In the fast paced, non-stop world of aviation, problems happen and they happen often. Most people look at problems as a bad thing. They're afraid of them. It controls their every move. The more they're afraid of the problems, the bigger, more complex the problems will become.
This is the very reason we've adopted a core value here at Skylink, "Accept Problems, Then Solve Them." Sitting at our desk worrying about a problem does nothing. Getting to the root of the issue and solving it does. There are a number of ways we tackle problems.
We're active listeners.
If it's a client showing concern, we listen. If it's a team member who has a problem, we listen. If it's a supply chain partner explaining a delay, we listen.
By listening, we hear the other person and can effectively translate what they are saying into solutions.
The art of listening is the first step to proper communication and problem solving.
If we're not listening, then we're not solving. And if we're not solving, we're not practicing what we preach.
This concept isn't new for us but the methodology and practice will be a reoccurring topic in our daily communication.
We are a self-managed organization giving people autonomy to make decisions as they see fit. The only requirement when making a decision is to seek advice from the people who will be directly affected and people who have knowledge in the subject.
The advice process isn't the "manager" making the final decisions but instead it's the collective group working together for the best viable decision. The person leading the team then formulates the responses to output the right solution.
The simple question "why" is a great concept to actively engage a problem.
When a problem comes up at Skylink, we tackle the issue by asking "why."
Stubborn and recurrent problems are often symptoms of deeper issues. A "quick fix" may seem convenient, but it's really just a temporary solution and it may solve only part of the problem.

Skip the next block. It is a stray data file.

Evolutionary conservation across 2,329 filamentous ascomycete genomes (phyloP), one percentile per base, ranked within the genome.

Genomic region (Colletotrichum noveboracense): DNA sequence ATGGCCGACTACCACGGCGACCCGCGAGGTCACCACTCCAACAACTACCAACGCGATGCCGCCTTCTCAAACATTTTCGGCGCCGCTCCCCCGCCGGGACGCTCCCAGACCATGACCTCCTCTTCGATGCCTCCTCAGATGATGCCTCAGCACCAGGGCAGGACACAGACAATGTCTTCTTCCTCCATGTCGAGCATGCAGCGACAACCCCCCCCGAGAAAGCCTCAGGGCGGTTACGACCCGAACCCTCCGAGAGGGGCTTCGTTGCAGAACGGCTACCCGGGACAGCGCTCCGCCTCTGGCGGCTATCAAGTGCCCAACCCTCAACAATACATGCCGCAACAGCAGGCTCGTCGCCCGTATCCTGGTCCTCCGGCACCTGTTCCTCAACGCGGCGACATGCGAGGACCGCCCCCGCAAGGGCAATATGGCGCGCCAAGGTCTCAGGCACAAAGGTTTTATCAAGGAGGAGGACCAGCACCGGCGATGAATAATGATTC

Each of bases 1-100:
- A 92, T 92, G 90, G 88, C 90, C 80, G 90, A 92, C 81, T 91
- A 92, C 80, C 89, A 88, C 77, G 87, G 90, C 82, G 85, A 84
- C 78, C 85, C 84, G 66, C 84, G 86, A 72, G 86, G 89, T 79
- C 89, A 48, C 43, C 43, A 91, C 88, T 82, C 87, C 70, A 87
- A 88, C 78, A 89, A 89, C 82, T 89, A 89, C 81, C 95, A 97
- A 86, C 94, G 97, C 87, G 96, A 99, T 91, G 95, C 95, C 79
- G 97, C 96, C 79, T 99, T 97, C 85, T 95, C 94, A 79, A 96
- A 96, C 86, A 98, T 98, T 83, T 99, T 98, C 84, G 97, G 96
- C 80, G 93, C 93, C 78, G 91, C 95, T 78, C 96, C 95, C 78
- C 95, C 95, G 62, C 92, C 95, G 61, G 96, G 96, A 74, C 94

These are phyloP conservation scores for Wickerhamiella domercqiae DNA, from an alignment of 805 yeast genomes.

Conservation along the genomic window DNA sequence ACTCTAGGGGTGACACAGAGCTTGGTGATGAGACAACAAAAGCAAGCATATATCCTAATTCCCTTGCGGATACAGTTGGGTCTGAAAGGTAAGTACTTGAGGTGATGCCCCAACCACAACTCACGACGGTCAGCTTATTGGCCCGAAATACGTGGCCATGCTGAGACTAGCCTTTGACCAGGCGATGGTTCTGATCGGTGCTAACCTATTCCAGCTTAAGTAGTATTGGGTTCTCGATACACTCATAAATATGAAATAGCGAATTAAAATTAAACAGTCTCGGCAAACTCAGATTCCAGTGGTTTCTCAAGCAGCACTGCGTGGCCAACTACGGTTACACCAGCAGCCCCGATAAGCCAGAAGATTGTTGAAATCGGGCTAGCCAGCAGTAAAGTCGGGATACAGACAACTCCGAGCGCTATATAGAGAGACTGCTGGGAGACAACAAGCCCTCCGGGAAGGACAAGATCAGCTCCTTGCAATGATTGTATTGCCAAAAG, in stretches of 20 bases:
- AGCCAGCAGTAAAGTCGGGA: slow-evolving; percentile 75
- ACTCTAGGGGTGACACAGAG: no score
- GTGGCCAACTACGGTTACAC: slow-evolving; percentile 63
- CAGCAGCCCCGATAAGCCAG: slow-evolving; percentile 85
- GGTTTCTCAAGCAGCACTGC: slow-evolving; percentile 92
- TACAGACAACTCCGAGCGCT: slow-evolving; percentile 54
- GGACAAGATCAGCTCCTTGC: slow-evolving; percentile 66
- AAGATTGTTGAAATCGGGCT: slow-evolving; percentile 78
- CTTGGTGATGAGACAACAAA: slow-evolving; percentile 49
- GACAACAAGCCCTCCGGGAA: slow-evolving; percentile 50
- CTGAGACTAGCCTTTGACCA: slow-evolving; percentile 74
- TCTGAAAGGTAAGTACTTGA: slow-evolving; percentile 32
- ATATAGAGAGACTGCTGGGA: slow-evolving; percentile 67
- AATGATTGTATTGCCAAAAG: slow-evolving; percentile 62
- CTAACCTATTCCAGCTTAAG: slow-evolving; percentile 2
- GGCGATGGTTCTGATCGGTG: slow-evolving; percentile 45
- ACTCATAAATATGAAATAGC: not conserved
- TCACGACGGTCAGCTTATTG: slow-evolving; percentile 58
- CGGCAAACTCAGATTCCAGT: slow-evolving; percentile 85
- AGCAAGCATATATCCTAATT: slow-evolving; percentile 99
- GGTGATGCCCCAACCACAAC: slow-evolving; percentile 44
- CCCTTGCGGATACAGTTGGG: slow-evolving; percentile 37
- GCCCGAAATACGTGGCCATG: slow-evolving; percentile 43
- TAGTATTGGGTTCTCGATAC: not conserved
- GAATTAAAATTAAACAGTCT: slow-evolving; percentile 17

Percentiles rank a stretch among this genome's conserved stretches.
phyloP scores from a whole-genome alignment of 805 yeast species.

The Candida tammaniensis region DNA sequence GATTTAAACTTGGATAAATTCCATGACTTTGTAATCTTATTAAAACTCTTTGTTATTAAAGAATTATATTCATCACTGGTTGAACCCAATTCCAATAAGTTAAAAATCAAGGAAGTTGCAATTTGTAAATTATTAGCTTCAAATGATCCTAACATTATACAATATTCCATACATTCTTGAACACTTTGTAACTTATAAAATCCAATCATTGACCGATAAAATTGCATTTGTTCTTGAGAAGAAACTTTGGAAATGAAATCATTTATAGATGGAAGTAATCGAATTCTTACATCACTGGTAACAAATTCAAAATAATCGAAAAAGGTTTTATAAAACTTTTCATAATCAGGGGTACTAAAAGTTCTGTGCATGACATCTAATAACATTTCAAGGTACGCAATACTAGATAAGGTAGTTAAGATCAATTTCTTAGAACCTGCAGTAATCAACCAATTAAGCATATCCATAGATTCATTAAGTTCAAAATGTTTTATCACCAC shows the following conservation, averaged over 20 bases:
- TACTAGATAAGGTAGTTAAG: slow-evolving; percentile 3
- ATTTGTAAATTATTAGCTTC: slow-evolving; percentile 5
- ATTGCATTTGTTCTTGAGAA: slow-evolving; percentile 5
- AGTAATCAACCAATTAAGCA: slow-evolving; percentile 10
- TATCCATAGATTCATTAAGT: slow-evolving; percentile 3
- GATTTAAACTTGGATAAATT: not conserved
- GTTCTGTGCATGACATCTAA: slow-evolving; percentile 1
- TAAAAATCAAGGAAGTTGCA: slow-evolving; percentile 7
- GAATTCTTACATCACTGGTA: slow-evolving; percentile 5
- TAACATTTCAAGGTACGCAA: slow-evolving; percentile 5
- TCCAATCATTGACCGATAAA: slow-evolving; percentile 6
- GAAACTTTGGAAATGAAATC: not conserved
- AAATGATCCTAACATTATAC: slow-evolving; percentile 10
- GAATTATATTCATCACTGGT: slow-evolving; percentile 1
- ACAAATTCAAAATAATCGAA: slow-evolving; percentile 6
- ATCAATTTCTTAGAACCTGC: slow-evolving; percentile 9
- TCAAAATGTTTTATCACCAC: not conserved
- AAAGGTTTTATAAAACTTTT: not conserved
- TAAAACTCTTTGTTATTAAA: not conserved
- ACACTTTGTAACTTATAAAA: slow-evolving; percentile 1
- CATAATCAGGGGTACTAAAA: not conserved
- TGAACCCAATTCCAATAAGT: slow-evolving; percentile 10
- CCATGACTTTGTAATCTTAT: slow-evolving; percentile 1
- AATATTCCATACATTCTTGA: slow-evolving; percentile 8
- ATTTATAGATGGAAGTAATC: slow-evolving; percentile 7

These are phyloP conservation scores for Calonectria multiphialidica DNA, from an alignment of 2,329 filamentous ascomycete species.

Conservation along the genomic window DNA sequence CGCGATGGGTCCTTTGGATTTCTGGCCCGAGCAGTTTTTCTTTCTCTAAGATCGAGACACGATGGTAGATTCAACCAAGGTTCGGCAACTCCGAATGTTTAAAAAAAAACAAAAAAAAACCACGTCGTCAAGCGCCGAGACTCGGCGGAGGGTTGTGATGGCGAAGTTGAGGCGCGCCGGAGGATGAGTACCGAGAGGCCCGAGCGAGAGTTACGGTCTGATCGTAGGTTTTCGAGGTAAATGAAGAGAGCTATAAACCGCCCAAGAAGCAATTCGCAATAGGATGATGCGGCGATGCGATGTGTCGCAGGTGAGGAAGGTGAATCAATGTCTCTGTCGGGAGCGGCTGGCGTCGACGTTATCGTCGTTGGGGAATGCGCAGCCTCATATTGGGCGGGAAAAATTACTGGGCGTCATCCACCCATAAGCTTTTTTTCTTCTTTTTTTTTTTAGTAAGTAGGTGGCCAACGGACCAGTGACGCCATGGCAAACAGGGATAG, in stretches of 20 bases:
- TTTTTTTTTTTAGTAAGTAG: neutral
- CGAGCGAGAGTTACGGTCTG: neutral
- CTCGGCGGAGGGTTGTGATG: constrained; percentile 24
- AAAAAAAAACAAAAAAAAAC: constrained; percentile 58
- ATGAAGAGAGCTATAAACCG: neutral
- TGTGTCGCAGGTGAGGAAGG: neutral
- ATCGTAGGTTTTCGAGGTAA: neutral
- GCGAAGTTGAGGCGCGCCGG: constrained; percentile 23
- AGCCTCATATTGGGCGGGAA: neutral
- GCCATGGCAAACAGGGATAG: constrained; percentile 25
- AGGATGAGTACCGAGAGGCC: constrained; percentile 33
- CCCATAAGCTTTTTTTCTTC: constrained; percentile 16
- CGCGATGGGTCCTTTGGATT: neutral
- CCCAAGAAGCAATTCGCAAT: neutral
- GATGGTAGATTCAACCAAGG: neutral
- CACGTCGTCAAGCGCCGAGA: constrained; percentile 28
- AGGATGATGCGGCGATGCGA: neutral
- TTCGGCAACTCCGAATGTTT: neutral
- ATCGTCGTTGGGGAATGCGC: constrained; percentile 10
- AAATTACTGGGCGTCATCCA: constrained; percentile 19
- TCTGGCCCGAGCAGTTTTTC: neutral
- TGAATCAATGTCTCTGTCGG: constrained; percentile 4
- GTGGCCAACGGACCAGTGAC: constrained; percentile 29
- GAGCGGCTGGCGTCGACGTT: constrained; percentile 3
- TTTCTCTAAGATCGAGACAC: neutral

To solve it properly, you need to drill down through the symptoms to the underlying cause.
The 5 Whys is a simple, practical tool that is very easy to use. When a problem arises, simply keep asking the question "why" until you reach the underlying source of the problem, and until a robust counter-measure becomes apparent.
The 5 Whys uses "counter-measures," rather than solutions. A counter-measure is an action or set of actions that seeks to prevent the problem arising again, while a solution just seeks to deal with the situation. As such, counter-measures are more robust, and are more likely to prevent the problem from recurring.
Each time you ask "why," look for an answer that is grounded, in fact: it must be an account of things that have actually happened – not events that might have happened. This prevents the 5 Whys becoming just a process of deductive reasoning, which can generate a number of possible causes and, sometimes, create more confusion.
Keep asking "why" until you feel confident that you have identified the root cause and can go no further. At this point, an appropriate counter-measure should become evident."
We make hundreds of decisions every day. One of the ways we expedite problem solving is by having contingencies in place at every level. Or at least know the worst case scenario.
A good example is in repairs. If we have a repair in process for a pooling rotable and the units goes BER, what's our backup? If we already have the contingency in place when the units goes BER then we've expedited the resolution process.
Contingencies are crucial throughout our entire operation.
It's very important that everyone on the Skylink team knows and understands how to accept problems and solve them. We live and breathe this and when were all in sync, problems are a mere speed bump into the flow of the Skylink way.
Are you afraid of problems? Do you encounter problems on a daily basis? Fill out the form below and let's chat about how to get you to overcome these obstacles.